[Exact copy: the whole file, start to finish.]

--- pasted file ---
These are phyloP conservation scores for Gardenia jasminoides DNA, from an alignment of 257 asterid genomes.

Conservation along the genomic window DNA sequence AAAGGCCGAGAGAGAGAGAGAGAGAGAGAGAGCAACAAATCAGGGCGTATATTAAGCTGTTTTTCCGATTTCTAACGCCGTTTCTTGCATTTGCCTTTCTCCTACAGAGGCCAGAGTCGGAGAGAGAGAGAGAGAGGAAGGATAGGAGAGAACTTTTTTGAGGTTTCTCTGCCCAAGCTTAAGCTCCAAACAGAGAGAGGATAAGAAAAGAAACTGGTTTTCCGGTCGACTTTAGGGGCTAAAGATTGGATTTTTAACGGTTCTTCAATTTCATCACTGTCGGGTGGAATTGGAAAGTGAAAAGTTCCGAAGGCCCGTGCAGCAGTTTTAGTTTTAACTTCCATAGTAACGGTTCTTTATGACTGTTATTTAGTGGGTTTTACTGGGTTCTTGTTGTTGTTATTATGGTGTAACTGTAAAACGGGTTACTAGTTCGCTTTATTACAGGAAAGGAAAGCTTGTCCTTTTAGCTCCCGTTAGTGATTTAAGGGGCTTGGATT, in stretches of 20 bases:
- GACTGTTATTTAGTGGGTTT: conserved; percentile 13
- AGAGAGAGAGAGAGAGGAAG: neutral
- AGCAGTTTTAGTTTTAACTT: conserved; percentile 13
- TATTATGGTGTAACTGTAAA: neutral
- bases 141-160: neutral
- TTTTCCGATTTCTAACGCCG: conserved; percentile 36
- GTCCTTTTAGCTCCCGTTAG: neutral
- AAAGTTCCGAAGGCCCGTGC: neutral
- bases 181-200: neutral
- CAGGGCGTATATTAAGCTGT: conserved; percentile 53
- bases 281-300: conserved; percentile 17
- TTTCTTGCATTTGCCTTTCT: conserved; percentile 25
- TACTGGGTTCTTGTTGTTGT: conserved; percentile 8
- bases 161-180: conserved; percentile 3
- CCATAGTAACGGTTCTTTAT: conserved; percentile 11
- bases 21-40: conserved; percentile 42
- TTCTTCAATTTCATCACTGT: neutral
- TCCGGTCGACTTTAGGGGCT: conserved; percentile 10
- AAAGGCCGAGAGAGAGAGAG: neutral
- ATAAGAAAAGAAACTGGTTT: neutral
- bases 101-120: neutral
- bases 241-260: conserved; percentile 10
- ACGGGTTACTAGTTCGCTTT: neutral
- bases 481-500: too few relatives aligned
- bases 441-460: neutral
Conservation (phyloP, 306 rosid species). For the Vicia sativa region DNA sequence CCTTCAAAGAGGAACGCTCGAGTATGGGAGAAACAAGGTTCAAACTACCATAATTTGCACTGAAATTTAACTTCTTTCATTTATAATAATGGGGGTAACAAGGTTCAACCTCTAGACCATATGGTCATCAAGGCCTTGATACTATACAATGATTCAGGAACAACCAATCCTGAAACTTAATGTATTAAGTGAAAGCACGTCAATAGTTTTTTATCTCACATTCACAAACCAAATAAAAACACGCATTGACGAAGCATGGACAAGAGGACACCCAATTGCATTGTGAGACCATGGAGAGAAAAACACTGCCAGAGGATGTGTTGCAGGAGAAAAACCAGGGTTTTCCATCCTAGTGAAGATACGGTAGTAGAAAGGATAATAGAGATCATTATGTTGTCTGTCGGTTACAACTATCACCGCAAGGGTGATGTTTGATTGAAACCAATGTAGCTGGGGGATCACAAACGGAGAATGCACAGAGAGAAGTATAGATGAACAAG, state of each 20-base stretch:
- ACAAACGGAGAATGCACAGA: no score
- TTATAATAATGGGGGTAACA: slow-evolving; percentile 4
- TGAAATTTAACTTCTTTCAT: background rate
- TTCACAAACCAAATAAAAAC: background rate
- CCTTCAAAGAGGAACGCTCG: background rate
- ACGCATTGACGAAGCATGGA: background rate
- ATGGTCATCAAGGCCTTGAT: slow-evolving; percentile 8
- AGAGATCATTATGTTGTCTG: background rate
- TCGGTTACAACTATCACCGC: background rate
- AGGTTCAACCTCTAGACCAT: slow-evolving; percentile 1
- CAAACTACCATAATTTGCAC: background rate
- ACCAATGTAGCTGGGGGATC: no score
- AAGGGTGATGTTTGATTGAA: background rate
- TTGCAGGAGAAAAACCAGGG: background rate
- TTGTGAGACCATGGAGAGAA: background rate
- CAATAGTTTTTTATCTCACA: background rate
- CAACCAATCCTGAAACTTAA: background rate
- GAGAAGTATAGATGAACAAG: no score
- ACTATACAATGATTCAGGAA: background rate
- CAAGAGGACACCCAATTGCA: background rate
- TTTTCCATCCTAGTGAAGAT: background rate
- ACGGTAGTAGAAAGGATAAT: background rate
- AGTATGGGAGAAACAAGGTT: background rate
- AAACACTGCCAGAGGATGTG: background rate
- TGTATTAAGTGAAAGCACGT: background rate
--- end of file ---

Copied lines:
These are phyloP conservation scores for Gardenia jasminoides DNA, from an alignment of 257 asterid genomes.

Conservation along the genomic window DNA sequence AAAGGCCGAGAGAGAGAGAGAGAGAGAGAGAGCAACAAATCAGGGCGTATATTAAGCTGTTTTTCCGATTTCTAACGCCGTTTCTTGCATTTGCCTTTCTCCTACAGAGGCCAGAGTCGGAGAGAGAGAGAGAGAGGAAGGATAGGAGAGAACTTTTTTGAGGTTTCTCTGCCCAAGCTTAAGCTCCAAACAGAGAGAGGATAAGAAAAGAAACTGGTTTTCCGGTCGACTTTAGGGGCTAAAGATTGGATTTTTAACGGTTCTTCAATTTCATCACTGTCGGGTGGAATTGGAAAGTGAAAAGTTCCGAAGGCCCGTGCAGCAGTTTTAGTTTTAACTTCCATAGTAACGGTTCTTTATGACTGTTATTTAGTGGGTTTTACTGGGTTCTTGTTGTTGTTATTATGGTGTAACTGTAAAACGGGTTACTAGTTCGCTTTATTACAGGAAAGGAAAGCTTGTCCTTTTAGCTCCCGTTAGTGATTTAAGGGGCTTGGATT, in stretches of 20 bases:
- GACTGTTATTTAGTGGGTTT: conserved; percentile 13
- AGAGAGAGAGAGAGAGGAAG: neutral
- AGCAGTTTTAGTTTTAACTT: conserved; percentile 13
- TATTATGGTGTAACTGTAAA: neutral
- bases 141-160: neutral
- TTTTCCGATTTCTAACGCCG: conserved; percentile 36
- GTCCTTTTAGCTCCCGTTAG: neutral
- AAAGTTCCGAAGGCCCGTGC: neutral
- bases 181-200: neutral
- CAGGGCGTATATTAAGCTGT: conserved; percentile 53
- bases 281-300: conserved; percentile 17
- TTTCTTGCATTTGCCTTTCT: conserved; percentile 25
- TACTGGGTTCTTGTTGTTGT: conserved; percentile 8
- bases 161-180: conserved; percentile 3
- CCATAGTAACGGTTCTTTAT: conserved; percentile 11
- bases 21-40: conserved; percentile 42
- TTCTTCAATTTCATCACTGT: neutral
- TCCGGTCGACTTTAGGGGCT: conserved; percentile 10
- AAAGGCCGAGAGAGAGAGAG: neutral
- ATAAGAAAAGAAACTGGTTT: neutral
- bases 101-120: neutral
- bases 241-260: conserved; percentile 10
- ACGGGTTACTAGTTCGCTTT: neutral
- bases 481-500: too few relatives aligned
- bases 441-460: neutral
Conservation (phyloP, 306 rosid species). For the Vicia sativa region DNA sequence CCTTCAAAGAGGAACGCTCGAGTATGGGAGAAACAAGGTTCAAACTACCATAATTTGCACTGAAATTTAACTTCTTTCATTTATAATAATGGGGGTAACAAGGTTCAACCTCTAGACCATATGGTCATCAAGGCCTTGATACTATACAATGATTCAGGAACAACCAATCCTGAAACTTAATGTATTAAGTGAAAGCACGTCAATAGTTTTTTATCTCACATTCACAAACCAAATAAAAACACGCATTGACGAAGCATGGACAAGAGGACACCCAATTGCATTGTGAGACCATGGAGAGAAAAACACTGCCAGAGGATGTGTTGCAGGAGAAAAACCAGGGTTTTCCATCCTAGTGAAGATACGGTAGTAGAAAGGATAATAGAGATCATTATGTTGTCTGTCGGTTACAACTATCACCGCAAGGGTGATGTTTGATTGAAACCAATGTAGCTGGGGGATCACAAACGGAGAATGCACAGAGAGAAGTATAGATGAACAAG, state of each 20-base stretch:
- ACAAACGGAGAATGCACAGA: no score
- TTATAATAATGGGGGTAACA: slow-evolving; percentile 4
- TGAAATTTAACTTCTTTCAT: background rate
- TTCACAAACCAAATAAAAAC: background rate
- CCTTCAAAGAGGAACGCTCG: background rate
- ACGCATTGACGAAGCATGGA: background rate
- ATGGTCATCAAGGCCTTGAT: slow-evolving; percentile 8
- AGAGATCATTATGTTGTCTG: background rate
- TCGGTTACAACTATCACCGC: background rate
- AGGTTCAACCTCTAGACCAT: slow-evolving; percentile 1
- CAAACTACCATAATTTGCAC: background rate
- ACCAATGTAGCTGGGGGATC: no score
- AAGGGTGATGTTTGATTGAA: background rate
- TTGCAGGAGAAAAACCAGGG: background rate
- TTGTGAGACCATGGAGAGAA: background rate
- CAATAGTTTTTTATCTCACA: background rate
- CAACCAATCCTGAAACTTAA: background rate
- GAGAAGTATAGATGAACAAG: no score
- ACTATACAATGATTCAGGAA: background rate
- CAAGAGGACACCCAATTGCA: background rate
- TTTTCCATCCTAGTGAAGAT: background rate
- ACGGTAGTAGAAAGGATAAT: background rate
- AGTATGGGAGAAACAAGGTT: background rate
- AAACACTGCCAGAGGATGTG: background rate
- TGTATTAAGTGAAAGCACGT: background rate